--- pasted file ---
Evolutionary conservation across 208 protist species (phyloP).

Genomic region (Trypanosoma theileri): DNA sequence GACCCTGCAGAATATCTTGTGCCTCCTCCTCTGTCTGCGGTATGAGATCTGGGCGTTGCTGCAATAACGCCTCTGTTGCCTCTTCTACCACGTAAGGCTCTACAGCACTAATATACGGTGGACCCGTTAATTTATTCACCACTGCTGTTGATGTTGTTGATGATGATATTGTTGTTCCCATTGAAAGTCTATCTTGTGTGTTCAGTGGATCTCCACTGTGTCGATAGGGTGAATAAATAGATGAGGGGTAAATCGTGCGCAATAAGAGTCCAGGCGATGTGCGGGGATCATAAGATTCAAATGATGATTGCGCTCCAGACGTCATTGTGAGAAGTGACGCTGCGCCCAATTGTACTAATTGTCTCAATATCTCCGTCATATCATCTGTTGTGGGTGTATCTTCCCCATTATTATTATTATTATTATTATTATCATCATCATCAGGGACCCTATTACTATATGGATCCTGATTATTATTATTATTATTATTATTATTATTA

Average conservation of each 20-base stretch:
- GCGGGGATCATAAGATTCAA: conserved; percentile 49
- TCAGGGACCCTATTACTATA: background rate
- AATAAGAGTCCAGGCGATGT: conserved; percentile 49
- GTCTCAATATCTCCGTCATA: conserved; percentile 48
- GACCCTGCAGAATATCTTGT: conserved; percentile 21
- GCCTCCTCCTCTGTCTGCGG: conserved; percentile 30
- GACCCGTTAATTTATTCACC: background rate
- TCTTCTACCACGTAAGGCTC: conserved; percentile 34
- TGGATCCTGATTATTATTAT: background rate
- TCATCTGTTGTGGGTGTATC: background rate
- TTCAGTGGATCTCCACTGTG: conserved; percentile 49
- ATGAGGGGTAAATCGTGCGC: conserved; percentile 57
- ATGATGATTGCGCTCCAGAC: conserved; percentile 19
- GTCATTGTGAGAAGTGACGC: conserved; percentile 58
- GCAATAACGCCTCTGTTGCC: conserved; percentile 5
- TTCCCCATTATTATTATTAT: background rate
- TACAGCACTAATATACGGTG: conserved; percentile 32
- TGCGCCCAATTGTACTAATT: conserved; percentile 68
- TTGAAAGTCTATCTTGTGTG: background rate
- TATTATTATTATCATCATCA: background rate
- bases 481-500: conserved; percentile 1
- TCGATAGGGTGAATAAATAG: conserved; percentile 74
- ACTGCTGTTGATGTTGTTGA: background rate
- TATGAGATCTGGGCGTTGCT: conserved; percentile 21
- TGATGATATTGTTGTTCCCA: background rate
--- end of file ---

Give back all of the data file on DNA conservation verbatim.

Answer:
Evolutionary conservation across 208 protist species (phyloP).

Genomic region (Trypanosoma theileri): DNA sequence GACCCTGCAGAATATCTTGTGCCTCCTCCTCTGTCTGCGGTATGAGATCTGGGCGTTGCTGCAATAACGCCTCTGTTGCCTCTTCTACCACGTAAGGCTCTACAGCACTAATATACGGTGGACCCGTTAATTTATTCACCACTGCTGTTGATGTTGTTGATGATGATATTGTTGTTCCCATTGAAAGTCTATCTTGTGTGTTCAGTGGATCTCCACTGTGTCGATAGGGTGAATAAATAGATGAGGGGTAAATCGTGCGCAATAAGAGTCCAGGCGATGTGCGGGGATCATAAGATTCAAATGATGATTGCGCTCCAGACGTCATTGTGAGAAGTGACGCTGCGCCCAATTGTACTAATTGTCTCAATATCTCCGTCATATCATCTGTTGTGGGTGTATCTTCCCCATTATTATTATTATTATTATTATTATCATCATCATCAGGGACCCTATTACTATATGGATCCTGATTATTATTATTATTATTATTATTATTATTA

Average conservation of each 20-base stretch:
- GCGGGGATCATAAGATTCAA: conserved; percentile 49
- TCAGGGACCCTATTACTATA: background rate
- AATAAGAGTCCAGGCGATGT: conserved; percentile 49
- GTCTCAATATCTCCGTCATA: conserved; percentile 48
- GACCCTGCAGAATATCTTGT: conserved; percentile 21
- GCCTCCTCCTCTGTCTGCGG: conserved; percentile 30
- GACCCGTTAATTTATTCACC: background rate
- TCTTCTACCACGTAAGGCTC: conserved; percentile 34
- TGGATCCTGATTATTATTAT: background rate
- TCATCTGTTGTGGGTGTATC: background rate
- TTCAGTGGATCTCCACTGTG: conserved; percentile 49
- ATGAGGGGTAAATCGTGCGC: conserved; percentile 57
- ATGATGATTGCGCTCCAGAC: conserved; percentile 19
- GTCATTGTGAGAAGTGACGC: conserved; percentile 58
- GCAATAACGCCTCTGTTGCC: conserved; percentile 5
- TTCCCCATTATTATTATTAT: background rate
- TACAGCACTAATATACGGTG: conserved; percentile 32
- TGCGCCCAATTGTACTAATT: conserved; percentile 68
- TTGAAAGTCTATCTTGTGTG: background rate
- TATTATTATTATCATCATCA: background rate
- bases 481-500: conserved; percentile 1
- TCGATAGGGTGAATAAATAG: conserved; percentile 74
- ACTGCTGTTGATGTTGTTGA: background rate
- TATGAGATCTGGGCGTTGCT: conserved; percentile 21
- TGATGATATTGTTGTTCCCA: background rate